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Serge's review of e-Design & DPD representations

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Serge Stalpers
5 April 2016

  • Readabililty: I found the e-Design an easier representation to understand the activity: the steps are clearly set out, whereas in DPD it is fragmented (but perhaps the example was not fully worked-out).
  • Expressiveness: e-Design shows better the interaction principles involved (tutor or student managed, open or closed activity). At the same time this limits the representation to the (constructivist) theoretical perspective underpinning these principles. DPD makes more explicit why activities have been chosen, and the choice of design principles include a very broad range of rationales and theoretical perspectives.
  • Utility: For communicating important aspects of the design, I think each clearly has its own merits: e-Design more effectively represents the activities so that other teachers can apply it. DPD falls short in this (at least in this given case study), but because it makes the rationales clear, I think it is more helpful to understand what learning it might enable and how the design might be adopted to a new context.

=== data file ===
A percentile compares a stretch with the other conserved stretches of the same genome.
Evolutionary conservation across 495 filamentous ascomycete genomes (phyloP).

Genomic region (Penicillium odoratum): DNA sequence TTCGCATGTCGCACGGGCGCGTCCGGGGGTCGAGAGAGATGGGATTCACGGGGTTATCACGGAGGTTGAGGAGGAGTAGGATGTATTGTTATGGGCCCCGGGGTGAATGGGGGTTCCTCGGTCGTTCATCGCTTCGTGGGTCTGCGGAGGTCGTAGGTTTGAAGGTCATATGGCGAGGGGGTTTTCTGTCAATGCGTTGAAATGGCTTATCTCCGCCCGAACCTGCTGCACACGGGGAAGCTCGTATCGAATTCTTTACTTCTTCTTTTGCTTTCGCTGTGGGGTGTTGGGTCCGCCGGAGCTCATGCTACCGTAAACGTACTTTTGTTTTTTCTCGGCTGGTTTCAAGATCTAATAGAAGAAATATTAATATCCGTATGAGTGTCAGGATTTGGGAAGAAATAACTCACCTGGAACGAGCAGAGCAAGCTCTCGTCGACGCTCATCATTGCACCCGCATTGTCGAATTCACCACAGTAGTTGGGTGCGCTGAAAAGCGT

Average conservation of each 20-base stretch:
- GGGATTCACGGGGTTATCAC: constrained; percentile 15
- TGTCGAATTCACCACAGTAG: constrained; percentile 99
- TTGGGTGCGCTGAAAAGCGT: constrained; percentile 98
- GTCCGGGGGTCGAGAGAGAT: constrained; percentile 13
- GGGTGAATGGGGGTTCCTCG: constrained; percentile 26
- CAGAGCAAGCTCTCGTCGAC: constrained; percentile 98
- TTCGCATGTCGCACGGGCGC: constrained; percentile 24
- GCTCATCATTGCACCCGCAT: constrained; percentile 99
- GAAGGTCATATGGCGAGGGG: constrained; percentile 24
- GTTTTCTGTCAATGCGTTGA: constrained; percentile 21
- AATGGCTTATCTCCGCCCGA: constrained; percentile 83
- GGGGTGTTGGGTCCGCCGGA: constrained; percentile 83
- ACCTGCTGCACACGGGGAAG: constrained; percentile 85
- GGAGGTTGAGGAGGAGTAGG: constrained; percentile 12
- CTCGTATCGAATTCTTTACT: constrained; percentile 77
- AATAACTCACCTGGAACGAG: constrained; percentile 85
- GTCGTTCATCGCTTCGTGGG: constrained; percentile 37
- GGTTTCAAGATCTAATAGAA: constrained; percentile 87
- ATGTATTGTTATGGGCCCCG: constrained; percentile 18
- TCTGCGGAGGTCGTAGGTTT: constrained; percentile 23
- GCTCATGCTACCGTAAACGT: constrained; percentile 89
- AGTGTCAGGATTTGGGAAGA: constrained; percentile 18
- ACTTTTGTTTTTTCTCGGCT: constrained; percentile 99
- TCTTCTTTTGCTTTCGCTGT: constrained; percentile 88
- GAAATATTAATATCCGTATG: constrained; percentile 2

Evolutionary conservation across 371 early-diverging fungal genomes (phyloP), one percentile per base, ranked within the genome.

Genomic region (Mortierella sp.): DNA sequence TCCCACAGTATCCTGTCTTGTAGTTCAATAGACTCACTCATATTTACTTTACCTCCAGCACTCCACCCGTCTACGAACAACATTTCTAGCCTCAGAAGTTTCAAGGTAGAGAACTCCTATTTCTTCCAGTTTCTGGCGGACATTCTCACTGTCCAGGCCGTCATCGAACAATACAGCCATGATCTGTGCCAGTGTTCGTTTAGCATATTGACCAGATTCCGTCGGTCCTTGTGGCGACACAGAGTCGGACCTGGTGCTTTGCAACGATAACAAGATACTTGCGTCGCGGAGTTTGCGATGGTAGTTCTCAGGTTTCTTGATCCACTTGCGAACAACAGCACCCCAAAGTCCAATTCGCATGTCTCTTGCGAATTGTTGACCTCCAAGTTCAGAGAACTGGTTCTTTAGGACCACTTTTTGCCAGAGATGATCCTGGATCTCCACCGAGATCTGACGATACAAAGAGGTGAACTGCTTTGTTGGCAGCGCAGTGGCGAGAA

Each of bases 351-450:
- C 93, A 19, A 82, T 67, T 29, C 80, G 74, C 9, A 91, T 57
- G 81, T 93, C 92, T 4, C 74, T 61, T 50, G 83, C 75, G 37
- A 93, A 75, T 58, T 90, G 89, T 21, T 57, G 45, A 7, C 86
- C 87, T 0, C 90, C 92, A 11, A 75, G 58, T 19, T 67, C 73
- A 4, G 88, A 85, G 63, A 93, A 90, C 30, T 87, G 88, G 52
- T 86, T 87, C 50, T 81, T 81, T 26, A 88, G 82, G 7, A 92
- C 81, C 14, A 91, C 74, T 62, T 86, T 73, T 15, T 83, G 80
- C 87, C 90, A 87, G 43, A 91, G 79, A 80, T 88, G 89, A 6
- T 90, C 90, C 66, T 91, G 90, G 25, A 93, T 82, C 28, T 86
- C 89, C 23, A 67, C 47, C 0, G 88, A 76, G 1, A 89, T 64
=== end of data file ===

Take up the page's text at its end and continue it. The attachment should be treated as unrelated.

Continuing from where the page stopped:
I think they can be effective design tools, especially when used together: I would use e-Design to design a full course when (and only when) I aim to guide students into self-organized learners: ideal for higher education courses where collaborative learning is desired. And I like the time-bound activity structure. I would use DPD (1) to think about the why (2) to get ideas in the database how others have implemented the same goals.

  • Readabililty: I found the e-Design an easier representation to understand the activity: the steps are clearly set out, whereas in DPD it is fragmented (but perhaps the example was not fully worked-out).
  • Expressiveness: e-Design shows better the interaction principles involved (tutor or student managed, open or closed activity). At the same time this limits the representation to the (constructivist) theoretical perspective underpinning these principles. DPD makes more explicit why activities have been chosen, and the choice of design principles include a very broad range of rationales and theoretical perspectives.
  • Utility: For communicating important aspects of the design, I think each clearly has its own merits: e-Design more effectively represents the activities so that other teachers can apply it. DPD falls short in this (at least in this given case study), but because it makes the rationales clear, I think it is more helpful to understand what learning it might enable and how the design might be adopted to a new context.

I think they can be effective design tools, especially when used together: I would use e-Design to design a full course when (and only when) I aim to guide students into self-organized learners: ideal for higher education courses where collaborative learning is desired. And I like the time-bound activity structure. I would use DPD (1) to think about the why (2) to get ideas in the database how others have implemented the same goals.

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